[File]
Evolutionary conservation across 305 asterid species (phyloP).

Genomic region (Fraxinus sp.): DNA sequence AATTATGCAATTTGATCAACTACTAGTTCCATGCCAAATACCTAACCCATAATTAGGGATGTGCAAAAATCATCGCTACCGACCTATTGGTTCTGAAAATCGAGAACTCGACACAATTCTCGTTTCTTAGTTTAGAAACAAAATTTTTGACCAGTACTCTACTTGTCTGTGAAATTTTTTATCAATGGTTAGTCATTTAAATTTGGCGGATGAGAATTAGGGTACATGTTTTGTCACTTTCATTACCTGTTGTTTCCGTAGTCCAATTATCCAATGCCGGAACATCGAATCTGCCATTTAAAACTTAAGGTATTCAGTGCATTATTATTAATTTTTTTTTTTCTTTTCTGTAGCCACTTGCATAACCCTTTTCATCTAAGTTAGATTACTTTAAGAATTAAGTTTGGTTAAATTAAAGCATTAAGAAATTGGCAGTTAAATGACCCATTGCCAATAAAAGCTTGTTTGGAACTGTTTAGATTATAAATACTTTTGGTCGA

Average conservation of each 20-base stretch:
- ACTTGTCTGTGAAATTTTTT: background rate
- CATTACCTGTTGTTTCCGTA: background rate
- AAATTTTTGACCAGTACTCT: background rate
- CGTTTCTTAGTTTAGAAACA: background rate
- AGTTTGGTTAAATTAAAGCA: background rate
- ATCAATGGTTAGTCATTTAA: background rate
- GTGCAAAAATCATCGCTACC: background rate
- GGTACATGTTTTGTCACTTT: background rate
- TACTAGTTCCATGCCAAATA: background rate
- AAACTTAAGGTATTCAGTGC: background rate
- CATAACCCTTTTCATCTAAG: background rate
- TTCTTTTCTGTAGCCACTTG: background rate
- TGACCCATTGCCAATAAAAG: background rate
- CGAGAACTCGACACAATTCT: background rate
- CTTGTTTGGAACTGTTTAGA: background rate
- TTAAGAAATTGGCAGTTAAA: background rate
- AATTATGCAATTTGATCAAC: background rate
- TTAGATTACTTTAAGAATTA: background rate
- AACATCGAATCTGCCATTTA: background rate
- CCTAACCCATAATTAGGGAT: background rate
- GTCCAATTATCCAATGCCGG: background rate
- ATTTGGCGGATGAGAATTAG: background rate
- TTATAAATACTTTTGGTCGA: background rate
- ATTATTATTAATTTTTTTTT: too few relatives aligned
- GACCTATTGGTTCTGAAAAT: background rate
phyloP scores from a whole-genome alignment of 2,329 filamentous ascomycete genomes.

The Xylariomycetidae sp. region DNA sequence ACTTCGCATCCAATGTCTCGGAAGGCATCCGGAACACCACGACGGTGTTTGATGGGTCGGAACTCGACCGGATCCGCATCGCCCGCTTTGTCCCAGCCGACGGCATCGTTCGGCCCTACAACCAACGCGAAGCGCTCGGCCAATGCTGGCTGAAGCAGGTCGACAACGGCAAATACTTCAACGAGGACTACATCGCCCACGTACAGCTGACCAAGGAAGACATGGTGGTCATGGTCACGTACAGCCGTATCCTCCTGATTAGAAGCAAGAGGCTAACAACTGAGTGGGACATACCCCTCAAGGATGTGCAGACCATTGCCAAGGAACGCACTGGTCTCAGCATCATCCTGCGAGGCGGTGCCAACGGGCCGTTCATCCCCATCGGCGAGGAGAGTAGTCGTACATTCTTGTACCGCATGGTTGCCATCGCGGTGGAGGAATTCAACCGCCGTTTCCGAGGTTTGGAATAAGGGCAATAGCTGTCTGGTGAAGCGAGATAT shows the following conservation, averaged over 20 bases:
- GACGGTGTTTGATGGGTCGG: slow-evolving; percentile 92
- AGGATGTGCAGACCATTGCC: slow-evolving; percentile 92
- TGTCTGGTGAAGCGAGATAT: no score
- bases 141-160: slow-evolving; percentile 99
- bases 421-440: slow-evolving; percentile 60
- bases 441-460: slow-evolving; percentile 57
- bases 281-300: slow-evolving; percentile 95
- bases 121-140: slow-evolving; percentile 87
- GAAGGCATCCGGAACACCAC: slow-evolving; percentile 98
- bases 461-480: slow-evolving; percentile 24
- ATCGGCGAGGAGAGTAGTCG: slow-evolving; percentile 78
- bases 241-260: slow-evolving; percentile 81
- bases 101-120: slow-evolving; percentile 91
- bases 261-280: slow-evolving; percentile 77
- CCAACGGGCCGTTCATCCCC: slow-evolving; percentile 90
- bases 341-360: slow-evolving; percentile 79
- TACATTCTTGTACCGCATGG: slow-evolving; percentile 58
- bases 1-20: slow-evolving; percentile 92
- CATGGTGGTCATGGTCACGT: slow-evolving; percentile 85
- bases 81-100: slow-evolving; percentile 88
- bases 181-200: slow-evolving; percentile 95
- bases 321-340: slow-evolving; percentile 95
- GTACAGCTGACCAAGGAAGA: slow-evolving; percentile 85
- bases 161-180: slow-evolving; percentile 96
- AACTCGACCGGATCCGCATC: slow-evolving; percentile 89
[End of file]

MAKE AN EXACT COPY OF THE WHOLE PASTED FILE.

Evolutionary conservation across 305 asterid species (phyloP).

Genomic region (Fraxinus sp.): DNA sequence AATTATGCAATTTGATCAACTACTAGTTCCATGCCAAATACCTAACCCATAATTAGGGATGTGCAAAAATCATCGCTACCGACCTATTGGTTCTGAAAATCGAGAACTCGACACAATTCTCGTTTCTTAGTTTAGAAACAAAATTTTTGACCAGTACTCTACTTGTCTGTGAAATTTTTTATCAATGGTTAGTCATTTAAATTTGGCGGATGAGAATTAGGGTACATGTTTTGTCACTTTCATTACCTGTTGTTTCCGTAGTCCAATTATCCAATGCCGGAACATCGAATCTGCCATTTAAAACTTAAGGTATTCAGTGCATTATTATTAATTTTTTTTTTTCTTTTCTGTAGCCACTTGCATAACCCTTTTCATCTAAGTTAGATTACTTTAAGAATTAAGTTTGGTTAAATTAAAGCATTAAGAAATTGGCAGTTAAATGACCCATTGCCAATAAAAGCTTGTTTGGAACTGTTTAGATTATAAATACTTTTGGTCGA

Average conservation of each 20-base stretch:
- ACTTGTCTGTGAAATTTTTT: background rate
- CATTACCTGTTGTTTCCGTA: background rate
- AAATTTTTGACCAGTACTCT: background rate
- CGTTTCTTAGTTTAGAAACA: background rate
- AGTTTGGTTAAATTAAAGCA: background rate
- ATCAATGGTTAGTCATTTAA: background rate
- GTGCAAAAATCATCGCTACC: background rate
- GGTACATGTTTTGTCACTTT: background rate
- TACTAGTTCCATGCCAAATA: background rate
- AAACTTAAGGTATTCAGTGC: background rate
- CATAACCCTTTTCATCTAAG: background rate
- TTCTTTTCTGTAGCCACTTG: background rate
- TGACCCATTGCCAATAAAAG: background rate
- CGAGAACTCGACACAATTCT: background rate
- CTTGTTTGGAACTGTTTAGA: background rate
- TTAAGAAATTGGCAGTTAAA: background rate
- AATTATGCAATTTGATCAAC: background rate
- TTAGATTACTTTAAGAATTA: background rate
- AACATCGAATCTGCCATTTA: background rate
- CCTAACCCATAATTAGGGAT: background rate
- GTCCAATTATCCAATGCCGG: background rate
- ATTTGGCGGATGAGAATTAG: background rate
- TTATAAATACTTTTGGTCGA: background rate
- ATTATTATTAATTTTTTTTT: too few relatives aligned
- GACCTATTGGTTCTGAAAAT: background rate
phyloP scores from a whole-genome alignment of 2,329 filamentous ascomycete genomes.

The Xylariomycetidae sp. region DNA sequence ACTTCGCATCCAATGTCTCGGAAGGCATCCGGAACACCACGACGGTGTTTGATGGGTCGGAACTCGACCGGATCCGCATCGCCCGCTTTGTCCCAGCCGACGGCATCGTTCGGCCCTACAACCAACGCGAAGCGCTCGGCCAATGCTGGCTGAAGCAGGTCGACAACGGCAAATACTTCAACGAGGACTACATCGCCCACGTACAGCTGACCAAGGAAGACATGGTGGTCATGGTCACGTACAGCCGTATCCTCCTGATTAGAAGCAAGAGGCTAACAACTGAGTGGGACATACCCCTCAAGGATGTGCAGACCATTGCCAAGGAACGCACTGGTCTCAGCATCATCCTGCGAGGCGGTGCCAACGGGCCGTTCATCCCCATCGGCGAGGAGAGTAGTCGTACATTCTTGTACCGCATGGTTGCCATCGCGGTGGAGGAATTCAACCGCCGTTTCCGAGGTTTGGAATAAGGGCAATAGCTGTCTGGTGAAGCGAGATAT shows the following conservation, averaged over 20 bases:
- GACGGTGTTTGATGGGTCGG: slow-evolving; percentile 92
- AGGATGTGCAGACCATTGCC: slow-evolving; percentile 92
- TGTCTGGTGAAGCGAGATAT: no score
- bases 141-160: slow-evolving; percentile 99
- bases 421-440: slow-evolving; percentile 60
- bases 441-460: slow-evolving; percentile 57
- bases 281-300: slow-evolving; percentile 95
- bases 121-140: slow-evolving; percentile 87
- GAAGGCATCCGGAACACCAC: slow-evolving; percentile 98
- bases 461-480: slow-evolving; percentile 24
- ATCGGCGAGGAGAGTAGTCG: slow-evolving; percentile 78
- bases 241-260: slow-evolving; percentile 81
- bases 101-120: slow-evolving; percentile 91
- bases 261-280: slow-evolving; percentile 77
- CCAACGGGCCGTTCATCCCC: slow-evolving; percentile 90
- bases 341-360: slow-evolving; percentile 79
- TACATTCTTGTACCGCATGG: slow-evolving; percentile 58
- bases 1-20: slow-evolving; percentile 92
- CATGGTGGTCATGGTCACGT: slow-evolving; percentile 85
- bases 81-100: slow-evolving; percentile 88
- bases 181-200: slow-evolving; percentile 95
- bases 321-340: slow-evolving; percentile 95
- GTACAGCTGACCAAGGAAGA: slow-evolving; percentile 85
- bases 161-180: slow-evolving; percentile 96
- AACTCGACCGGATCCGCATC: slow-evolving; percentile 89